All Education

Teaching and Learning Latin

Multum legendum, non multa — read much, not many. There is a tendency to multiply courses and programs and curricula in homeschooling. Latin is one of the areas where many people attempt it but few actually succeed in becoming comfortable with reading Latin.

Educational TV

Sometimes you can actually find useful things from the National Broacaster. At the moment we’re following two programs: Atoms of Fire Australia’s Prime Ministers The first is available through iview, the second we record through our computer thanks to mythTV.

Maps of Australia

To save someone the trouble, if possible. Here is a simple map of Australia with state boundaries and rivers Here is a slightly more detailed map and Here is a similar map labelled

Chesterbelloc copywork

Here are some ideas for copywork from Project Gutenberg. Each link takes you to the ebook page. The HTML format is good for cutting and pasting into a word processor (like OpenOffice Writer or Microsoft Word).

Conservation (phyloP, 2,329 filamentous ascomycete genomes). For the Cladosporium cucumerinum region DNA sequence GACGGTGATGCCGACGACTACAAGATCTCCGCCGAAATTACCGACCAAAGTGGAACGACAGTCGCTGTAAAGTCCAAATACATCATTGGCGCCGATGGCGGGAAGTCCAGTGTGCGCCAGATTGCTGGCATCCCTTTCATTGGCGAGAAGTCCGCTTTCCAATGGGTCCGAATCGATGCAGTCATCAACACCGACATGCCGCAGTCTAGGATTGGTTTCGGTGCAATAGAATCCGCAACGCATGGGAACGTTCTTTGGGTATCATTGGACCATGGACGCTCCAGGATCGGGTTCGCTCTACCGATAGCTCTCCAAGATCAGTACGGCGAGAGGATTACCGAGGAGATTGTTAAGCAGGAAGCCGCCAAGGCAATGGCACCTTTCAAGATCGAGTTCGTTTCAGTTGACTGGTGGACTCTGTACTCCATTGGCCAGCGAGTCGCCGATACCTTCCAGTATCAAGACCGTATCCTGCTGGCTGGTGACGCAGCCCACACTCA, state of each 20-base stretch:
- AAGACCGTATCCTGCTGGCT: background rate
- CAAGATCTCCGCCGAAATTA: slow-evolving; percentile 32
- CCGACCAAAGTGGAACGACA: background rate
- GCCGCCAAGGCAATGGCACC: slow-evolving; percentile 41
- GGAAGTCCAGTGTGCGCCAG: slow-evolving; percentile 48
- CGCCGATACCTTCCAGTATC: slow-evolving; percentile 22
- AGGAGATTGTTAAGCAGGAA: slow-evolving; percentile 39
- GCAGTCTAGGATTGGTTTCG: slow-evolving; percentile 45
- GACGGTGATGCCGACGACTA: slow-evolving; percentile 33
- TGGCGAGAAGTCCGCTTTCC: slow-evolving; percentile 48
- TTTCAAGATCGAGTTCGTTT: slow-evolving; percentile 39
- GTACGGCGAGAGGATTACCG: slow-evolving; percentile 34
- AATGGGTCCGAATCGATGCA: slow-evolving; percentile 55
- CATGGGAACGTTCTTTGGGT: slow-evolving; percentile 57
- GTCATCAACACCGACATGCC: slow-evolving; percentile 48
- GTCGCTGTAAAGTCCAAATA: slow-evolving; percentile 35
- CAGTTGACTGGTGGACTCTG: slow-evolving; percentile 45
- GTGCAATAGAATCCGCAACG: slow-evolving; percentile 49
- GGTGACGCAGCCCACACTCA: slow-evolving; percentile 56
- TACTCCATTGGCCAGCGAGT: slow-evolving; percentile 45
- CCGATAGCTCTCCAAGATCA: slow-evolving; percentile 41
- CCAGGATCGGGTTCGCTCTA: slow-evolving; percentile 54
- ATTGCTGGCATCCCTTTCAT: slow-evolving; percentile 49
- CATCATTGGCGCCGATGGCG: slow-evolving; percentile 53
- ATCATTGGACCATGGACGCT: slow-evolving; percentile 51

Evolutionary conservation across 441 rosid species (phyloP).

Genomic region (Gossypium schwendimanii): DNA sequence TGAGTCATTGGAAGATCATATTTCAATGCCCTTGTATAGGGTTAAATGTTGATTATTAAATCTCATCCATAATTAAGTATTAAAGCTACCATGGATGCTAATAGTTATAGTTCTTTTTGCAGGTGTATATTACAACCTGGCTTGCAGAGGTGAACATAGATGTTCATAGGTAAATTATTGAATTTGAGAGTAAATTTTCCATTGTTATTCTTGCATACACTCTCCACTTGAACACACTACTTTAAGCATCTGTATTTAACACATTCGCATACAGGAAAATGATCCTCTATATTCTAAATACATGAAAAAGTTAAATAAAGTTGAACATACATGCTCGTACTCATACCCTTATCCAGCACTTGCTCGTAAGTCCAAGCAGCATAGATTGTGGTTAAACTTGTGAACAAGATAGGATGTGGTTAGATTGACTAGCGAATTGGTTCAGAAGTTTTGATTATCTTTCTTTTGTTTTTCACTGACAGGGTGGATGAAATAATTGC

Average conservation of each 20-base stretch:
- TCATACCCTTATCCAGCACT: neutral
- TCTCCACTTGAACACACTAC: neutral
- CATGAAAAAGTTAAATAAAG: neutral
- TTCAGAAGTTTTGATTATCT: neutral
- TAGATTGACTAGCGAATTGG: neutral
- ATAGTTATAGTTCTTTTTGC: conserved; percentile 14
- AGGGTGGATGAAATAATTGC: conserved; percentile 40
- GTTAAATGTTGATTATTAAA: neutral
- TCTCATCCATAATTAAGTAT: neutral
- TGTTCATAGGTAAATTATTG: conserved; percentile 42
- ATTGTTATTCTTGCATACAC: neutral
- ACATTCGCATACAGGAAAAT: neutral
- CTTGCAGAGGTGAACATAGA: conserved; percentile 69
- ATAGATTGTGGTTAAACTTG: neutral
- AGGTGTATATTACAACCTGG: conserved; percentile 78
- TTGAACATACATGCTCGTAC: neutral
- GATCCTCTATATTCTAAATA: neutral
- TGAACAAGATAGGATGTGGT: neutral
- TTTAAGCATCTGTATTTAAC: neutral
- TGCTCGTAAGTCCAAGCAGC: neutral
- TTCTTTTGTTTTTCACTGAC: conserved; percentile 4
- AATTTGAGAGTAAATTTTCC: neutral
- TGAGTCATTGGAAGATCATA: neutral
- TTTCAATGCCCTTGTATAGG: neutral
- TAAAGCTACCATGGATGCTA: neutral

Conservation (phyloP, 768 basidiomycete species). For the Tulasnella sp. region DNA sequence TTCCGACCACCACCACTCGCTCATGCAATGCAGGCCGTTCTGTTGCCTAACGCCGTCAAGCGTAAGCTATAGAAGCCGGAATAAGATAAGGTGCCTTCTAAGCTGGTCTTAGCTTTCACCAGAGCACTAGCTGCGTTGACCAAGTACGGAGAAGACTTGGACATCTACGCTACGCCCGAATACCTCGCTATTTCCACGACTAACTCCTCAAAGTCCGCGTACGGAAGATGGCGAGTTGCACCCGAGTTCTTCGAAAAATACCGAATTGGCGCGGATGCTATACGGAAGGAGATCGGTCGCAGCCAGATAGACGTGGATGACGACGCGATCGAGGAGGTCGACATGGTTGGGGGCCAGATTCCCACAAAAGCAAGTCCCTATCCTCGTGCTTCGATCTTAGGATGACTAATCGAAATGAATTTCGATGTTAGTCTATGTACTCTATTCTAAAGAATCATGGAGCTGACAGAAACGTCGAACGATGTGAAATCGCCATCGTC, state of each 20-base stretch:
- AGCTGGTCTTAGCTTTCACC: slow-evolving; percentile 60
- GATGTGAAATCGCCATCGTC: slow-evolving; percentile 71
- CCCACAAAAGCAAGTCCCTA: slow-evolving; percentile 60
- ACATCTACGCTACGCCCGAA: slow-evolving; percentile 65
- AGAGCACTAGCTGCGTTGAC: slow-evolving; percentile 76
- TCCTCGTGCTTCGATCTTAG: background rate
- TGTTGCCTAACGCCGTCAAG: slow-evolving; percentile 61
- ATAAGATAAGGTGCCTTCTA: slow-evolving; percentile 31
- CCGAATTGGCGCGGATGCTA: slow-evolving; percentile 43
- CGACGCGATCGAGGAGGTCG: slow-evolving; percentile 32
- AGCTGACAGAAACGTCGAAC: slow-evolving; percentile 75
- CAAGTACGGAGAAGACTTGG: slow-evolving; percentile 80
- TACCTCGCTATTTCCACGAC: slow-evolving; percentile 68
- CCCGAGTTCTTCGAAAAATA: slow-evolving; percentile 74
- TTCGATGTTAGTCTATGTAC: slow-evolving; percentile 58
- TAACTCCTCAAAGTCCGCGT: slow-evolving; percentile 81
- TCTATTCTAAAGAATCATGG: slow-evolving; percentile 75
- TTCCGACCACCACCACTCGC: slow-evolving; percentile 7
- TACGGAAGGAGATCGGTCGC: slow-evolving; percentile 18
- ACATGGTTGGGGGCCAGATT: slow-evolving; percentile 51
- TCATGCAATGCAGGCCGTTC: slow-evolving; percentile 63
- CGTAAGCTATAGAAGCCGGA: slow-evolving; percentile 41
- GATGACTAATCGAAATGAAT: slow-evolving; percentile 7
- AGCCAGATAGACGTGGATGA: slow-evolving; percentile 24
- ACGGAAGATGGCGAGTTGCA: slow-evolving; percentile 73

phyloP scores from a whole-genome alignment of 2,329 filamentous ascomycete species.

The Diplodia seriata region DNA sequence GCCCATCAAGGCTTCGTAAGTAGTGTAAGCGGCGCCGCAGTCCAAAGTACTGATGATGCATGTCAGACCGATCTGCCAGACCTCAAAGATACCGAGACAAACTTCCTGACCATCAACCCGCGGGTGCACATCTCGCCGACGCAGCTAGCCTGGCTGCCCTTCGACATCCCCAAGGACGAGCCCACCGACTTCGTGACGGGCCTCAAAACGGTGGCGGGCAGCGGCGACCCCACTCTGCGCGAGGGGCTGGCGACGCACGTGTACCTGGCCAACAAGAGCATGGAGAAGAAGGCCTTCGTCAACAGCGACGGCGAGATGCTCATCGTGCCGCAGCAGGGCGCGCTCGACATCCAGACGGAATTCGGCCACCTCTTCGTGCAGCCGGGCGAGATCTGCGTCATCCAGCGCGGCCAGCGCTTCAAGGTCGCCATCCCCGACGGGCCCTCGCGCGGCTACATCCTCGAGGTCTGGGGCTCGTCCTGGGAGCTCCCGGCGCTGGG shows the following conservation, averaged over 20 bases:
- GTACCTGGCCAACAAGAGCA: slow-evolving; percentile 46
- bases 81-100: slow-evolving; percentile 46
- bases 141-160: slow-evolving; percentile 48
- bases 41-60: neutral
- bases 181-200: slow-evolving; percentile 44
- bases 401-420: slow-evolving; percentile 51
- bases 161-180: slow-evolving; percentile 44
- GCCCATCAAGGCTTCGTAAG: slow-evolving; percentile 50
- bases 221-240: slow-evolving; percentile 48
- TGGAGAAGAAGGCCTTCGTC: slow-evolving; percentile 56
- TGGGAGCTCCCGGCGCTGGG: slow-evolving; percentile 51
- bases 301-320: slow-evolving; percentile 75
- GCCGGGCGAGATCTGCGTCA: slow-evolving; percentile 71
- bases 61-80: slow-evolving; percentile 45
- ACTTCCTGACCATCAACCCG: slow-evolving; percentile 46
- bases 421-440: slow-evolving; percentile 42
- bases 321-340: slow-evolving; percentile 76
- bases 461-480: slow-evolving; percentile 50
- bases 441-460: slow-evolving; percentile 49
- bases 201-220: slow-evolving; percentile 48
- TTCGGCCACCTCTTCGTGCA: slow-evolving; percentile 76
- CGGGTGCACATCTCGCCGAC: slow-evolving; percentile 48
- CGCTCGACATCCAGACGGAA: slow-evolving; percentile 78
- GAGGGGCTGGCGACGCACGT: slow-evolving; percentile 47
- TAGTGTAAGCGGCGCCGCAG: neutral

DIY handwriting worksheets with LaTeX

There are several handwriting fonts already designed in METAFONT - the native font engine for TeX and family. Most of these are German, one Austrian, one French - that’s just the ones I know of.

A Curriculum for 2010

I'm writing this in late August, so maybe not so much a plan as a report. The most exciting new thing for this year has been finding the Classical Liberal Arts Academy(CLAA).

A Curriculum for 2009

Perhaps not the school-in-a-box experience, but I'm thinking about a plan for this year. Maths I'm sold on CMIT's Maths Enhancement Program right now. Daily lesson plans and worksheets including lots of hands on ideas.

Learning Latin

I like learning Latin. I like sharing Latin with my kids. As I’m a cheapskate, I like to self-publish books via Lulu: Elements of Latin, by Benjamin D’Ooge - spiral bound, 462 pages Key to Elements of Latin - paperback, 70 pages Catholic’s Latin Instructor, by Edward Caswall - paperback, 282 pages A few other projects: